Peter Bracke’s multimedia installation seeks to break down the boundaries that separate photography, painting and visual arts in general.
His expressive vision was born at the intersection of the crossroads of these art forms.
Taking this point of view Bracke attaches great importance to the picture’s medium, since this gives texture to an otherwise one-dimensional picture.
The peep show project originated – in part – from previous work called Theatre of Magic in which imaginary theatres and playfields were photographed inside pinball machines. An artificial world of playing and being played.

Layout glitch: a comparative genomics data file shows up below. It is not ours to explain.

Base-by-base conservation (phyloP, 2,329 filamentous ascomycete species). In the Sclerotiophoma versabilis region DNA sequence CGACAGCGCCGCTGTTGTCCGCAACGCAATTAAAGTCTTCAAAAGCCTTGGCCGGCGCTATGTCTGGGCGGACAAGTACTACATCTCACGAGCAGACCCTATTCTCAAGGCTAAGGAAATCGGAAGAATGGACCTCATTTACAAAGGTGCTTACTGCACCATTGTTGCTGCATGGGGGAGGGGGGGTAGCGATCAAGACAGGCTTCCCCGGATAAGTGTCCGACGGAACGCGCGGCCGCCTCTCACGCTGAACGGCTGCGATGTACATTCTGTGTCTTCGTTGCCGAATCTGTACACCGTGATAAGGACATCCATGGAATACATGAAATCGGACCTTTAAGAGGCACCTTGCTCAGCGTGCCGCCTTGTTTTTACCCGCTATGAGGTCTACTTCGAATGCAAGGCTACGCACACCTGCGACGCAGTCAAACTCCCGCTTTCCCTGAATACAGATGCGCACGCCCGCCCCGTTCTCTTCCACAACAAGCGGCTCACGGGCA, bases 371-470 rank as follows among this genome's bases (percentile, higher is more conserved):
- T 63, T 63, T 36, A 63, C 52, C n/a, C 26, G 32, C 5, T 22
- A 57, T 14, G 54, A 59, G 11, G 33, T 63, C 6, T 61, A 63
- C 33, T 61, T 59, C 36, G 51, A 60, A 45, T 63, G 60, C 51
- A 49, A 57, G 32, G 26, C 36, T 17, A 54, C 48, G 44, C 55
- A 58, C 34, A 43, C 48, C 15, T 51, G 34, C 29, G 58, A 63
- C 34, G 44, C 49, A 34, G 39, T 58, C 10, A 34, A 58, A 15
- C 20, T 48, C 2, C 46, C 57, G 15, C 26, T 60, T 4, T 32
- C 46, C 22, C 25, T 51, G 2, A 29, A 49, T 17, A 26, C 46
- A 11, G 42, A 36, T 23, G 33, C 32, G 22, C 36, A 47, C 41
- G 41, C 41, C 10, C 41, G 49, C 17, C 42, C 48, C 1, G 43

The real time intimacy of Bracke's work is a refreshing act of resistance to the gravitational pull of the digital world.
His images slow down and soften the sometimes grey reality of peep shows.
Models seem frozen in their own erotic universe of red velvet and mirrors.
When creating The End of Legal Voyeurism, he did not know that the Musée d’Orsay in Paris would host a large-scale exhibition titled:
‘Splendeurs et misères. Images de la prostitution, 1850-1910’ [Splendor and misery. Images of prostitution, 1850-1910]
End Of Legal Voyeurism Exhibition
Pictures are mounted in peeping boxes on a background surrounded by mirrors. The boxes themselves are installed on tripods of various heights.
The pictures were taken with a pinhole camera with long exposures. On the walls around the installation more peep show pictures are exposed. Those are printed on round enamel plates with the dimensions of vinyl picture discs.
By Dirk Sabbe: